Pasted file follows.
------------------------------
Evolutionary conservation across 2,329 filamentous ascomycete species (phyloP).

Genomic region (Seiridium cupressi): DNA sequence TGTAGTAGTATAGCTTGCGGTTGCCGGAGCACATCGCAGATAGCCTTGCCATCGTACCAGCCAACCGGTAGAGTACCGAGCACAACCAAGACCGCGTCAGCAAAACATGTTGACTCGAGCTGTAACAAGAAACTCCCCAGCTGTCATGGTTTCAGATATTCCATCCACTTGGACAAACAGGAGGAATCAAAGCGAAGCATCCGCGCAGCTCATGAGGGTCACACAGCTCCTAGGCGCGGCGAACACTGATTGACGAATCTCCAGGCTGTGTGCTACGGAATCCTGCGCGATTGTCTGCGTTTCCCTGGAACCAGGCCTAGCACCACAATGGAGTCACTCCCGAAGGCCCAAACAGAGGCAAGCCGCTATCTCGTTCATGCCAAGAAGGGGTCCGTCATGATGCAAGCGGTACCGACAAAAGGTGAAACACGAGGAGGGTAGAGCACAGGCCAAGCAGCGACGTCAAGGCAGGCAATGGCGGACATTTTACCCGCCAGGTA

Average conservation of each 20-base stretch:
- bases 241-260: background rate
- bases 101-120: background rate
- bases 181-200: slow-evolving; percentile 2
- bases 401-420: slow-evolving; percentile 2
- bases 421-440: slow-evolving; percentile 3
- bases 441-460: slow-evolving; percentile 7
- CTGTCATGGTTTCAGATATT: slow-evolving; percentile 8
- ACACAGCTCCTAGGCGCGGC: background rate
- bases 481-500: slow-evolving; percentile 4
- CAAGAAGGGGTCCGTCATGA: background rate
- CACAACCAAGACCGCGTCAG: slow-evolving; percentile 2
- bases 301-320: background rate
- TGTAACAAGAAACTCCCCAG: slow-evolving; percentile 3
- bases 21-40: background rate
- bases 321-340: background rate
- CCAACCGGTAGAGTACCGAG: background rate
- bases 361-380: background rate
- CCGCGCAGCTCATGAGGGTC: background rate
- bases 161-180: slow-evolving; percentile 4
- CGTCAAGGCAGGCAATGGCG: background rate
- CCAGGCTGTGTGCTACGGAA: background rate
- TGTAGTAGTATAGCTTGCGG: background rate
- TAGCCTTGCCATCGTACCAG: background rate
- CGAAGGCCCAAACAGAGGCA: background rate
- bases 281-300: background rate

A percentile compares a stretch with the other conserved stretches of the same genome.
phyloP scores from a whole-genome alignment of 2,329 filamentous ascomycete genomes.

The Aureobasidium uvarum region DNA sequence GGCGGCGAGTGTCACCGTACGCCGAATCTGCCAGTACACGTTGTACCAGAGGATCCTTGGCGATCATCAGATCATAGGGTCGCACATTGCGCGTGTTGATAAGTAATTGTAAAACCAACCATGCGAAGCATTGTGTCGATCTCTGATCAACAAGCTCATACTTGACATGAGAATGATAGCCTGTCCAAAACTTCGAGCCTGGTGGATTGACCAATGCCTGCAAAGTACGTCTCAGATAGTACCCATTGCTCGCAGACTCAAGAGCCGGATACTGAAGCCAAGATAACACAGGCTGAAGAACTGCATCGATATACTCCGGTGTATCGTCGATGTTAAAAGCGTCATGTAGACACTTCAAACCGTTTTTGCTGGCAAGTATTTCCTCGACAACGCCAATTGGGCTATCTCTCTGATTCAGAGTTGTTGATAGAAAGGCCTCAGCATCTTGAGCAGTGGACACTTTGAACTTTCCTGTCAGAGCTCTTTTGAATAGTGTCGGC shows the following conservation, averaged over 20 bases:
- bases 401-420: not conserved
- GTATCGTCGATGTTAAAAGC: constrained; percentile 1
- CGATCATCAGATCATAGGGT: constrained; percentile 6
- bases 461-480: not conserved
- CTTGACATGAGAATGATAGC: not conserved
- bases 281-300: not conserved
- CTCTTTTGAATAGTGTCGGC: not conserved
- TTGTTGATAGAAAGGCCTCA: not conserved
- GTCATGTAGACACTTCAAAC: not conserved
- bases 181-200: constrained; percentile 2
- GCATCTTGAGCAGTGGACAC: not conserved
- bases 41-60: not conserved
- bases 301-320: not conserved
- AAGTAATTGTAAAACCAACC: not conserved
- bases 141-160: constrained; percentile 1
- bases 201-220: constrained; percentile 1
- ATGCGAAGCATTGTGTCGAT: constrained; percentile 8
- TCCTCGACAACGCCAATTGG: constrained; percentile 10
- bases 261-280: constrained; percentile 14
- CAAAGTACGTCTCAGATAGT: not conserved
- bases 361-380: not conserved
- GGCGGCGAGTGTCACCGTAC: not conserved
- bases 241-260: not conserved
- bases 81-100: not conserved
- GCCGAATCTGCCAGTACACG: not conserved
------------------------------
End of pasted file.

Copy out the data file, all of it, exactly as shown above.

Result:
Evolutionary conservation across 2,329 filamentous ascomycete species (phyloP).

Genomic region (Seiridium cupressi): DNA sequence TGTAGTAGTATAGCTTGCGGTTGCCGGAGCACATCGCAGATAGCCTTGCCATCGTACCAGCCAACCGGTAGAGTACCGAGCACAACCAAGACCGCGTCAGCAAAACATGTTGACTCGAGCTGTAACAAGAAACTCCCCAGCTGTCATGGTTTCAGATATTCCATCCACTTGGACAAACAGGAGGAATCAAAGCGAAGCATCCGCGCAGCTCATGAGGGTCACACAGCTCCTAGGCGCGGCGAACACTGATTGACGAATCTCCAGGCTGTGTGCTACGGAATCCTGCGCGATTGTCTGCGTTTCCCTGGAACCAGGCCTAGCACCACAATGGAGTCACTCCCGAAGGCCCAAACAGAGGCAAGCCGCTATCTCGTTCATGCCAAGAAGGGGTCCGTCATGATGCAAGCGGTACCGACAAAAGGTGAAACACGAGGAGGGTAGAGCACAGGCCAAGCAGCGACGTCAAGGCAGGCAATGGCGGACATTTTACCCGCCAGGTA

Average conservation of each 20-base stretch:
- bases 241-260: background rate
- bases 101-120: background rate
- bases 181-200: slow-evolving; percentile 2
- bases 401-420: slow-evolving; percentile 2
- bases 421-440: slow-evolving; percentile 3
- bases 441-460: slow-evolving; percentile 7
- CTGTCATGGTTTCAGATATT: slow-evolving; percentile 8
- ACACAGCTCCTAGGCGCGGC: background rate
- bases 481-500: slow-evolving; percentile 4
- CAAGAAGGGGTCCGTCATGA: background rate
- CACAACCAAGACCGCGTCAG: slow-evolving; percentile 2
- bases 301-320: background rate
- TGTAACAAGAAACTCCCCAG: slow-evolving; percentile 3
- bases 21-40: background rate
- bases 321-340: background rate
- CCAACCGGTAGAGTACCGAG: background rate
- bases 361-380: background rate
- CCGCGCAGCTCATGAGGGTC: background rate
- bases 161-180: slow-evolving; percentile 4
- CGTCAAGGCAGGCAATGGCG: background rate
- CCAGGCTGTGTGCTACGGAA: background rate
- TGTAGTAGTATAGCTTGCGG: background rate
- TAGCCTTGCCATCGTACCAG: background rate
- CGAAGGCCCAAACAGAGGCA: background rate
- bases 281-300: background rate

A percentile compares a stretch with the other conserved stretches of the same genome.
phyloP scores from a whole-genome alignment of 2,329 filamentous ascomycete genomes.

The Aureobasidium uvarum region DNA sequence GGCGGCGAGTGTCACCGTACGCCGAATCTGCCAGTACACGTTGTACCAGAGGATCCTTGGCGATCATCAGATCATAGGGTCGCACATTGCGCGTGTTGATAAGTAATTGTAAAACCAACCATGCGAAGCATTGTGTCGATCTCTGATCAACAAGCTCATACTTGACATGAGAATGATAGCCTGTCCAAAACTTCGAGCCTGGTGGATTGACCAATGCCTGCAAAGTACGTCTCAGATAGTACCCATTGCTCGCAGACTCAAGAGCCGGATACTGAAGCCAAGATAACACAGGCTGAAGAACTGCATCGATATACTCCGGTGTATCGTCGATGTTAAAAGCGTCATGTAGACACTTCAAACCGTTTTTGCTGGCAAGTATTTCCTCGACAACGCCAATTGGGCTATCTCTCTGATTCAGAGTTGTTGATAGAAAGGCCTCAGCATCTTGAGCAGTGGACACTTTGAACTTTCCTGTCAGAGCTCTTTTGAATAGTGTCGGC shows the following conservation, averaged over 20 bases:
- bases 401-420: not conserved
- GTATCGTCGATGTTAAAAGC: constrained; percentile 1
- CGATCATCAGATCATAGGGT: constrained; percentile 6
- bases 461-480: not conserved
- CTTGACATGAGAATGATAGC: not conserved
- bases 281-300: not conserved
- CTCTTTTGAATAGTGTCGGC: not conserved
- TTGTTGATAGAAAGGCCTCA: not conserved
- GTCATGTAGACACTTCAAAC: not conserved
- bases 181-200: constrained; percentile 2
- GCATCTTGAGCAGTGGACAC: not conserved
- bases 41-60: not conserved
- bases 301-320: not conserved
- AAGTAATTGTAAAACCAACC: not conserved
- bases 141-160: constrained; percentile 1
- bases 201-220: constrained; percentile 1
- ATGCGAAGCATTGTGTCGAT: constrained; percentile 8
- TCCTCGACAACGCCAATTGG: constrained; percentile 10
- bases 261-280: constrained; percentile 14
- CAAAGTACGTCTCAGATAGT: not conserved
- bases 361-380: not conserved
- GGCGGCGAGTGTCACCGTAC: not conserved
- bases 241-260: not conserved
- bases 81-100: not conserved
- GCCGAATCTGCCAGTACACG: not conserved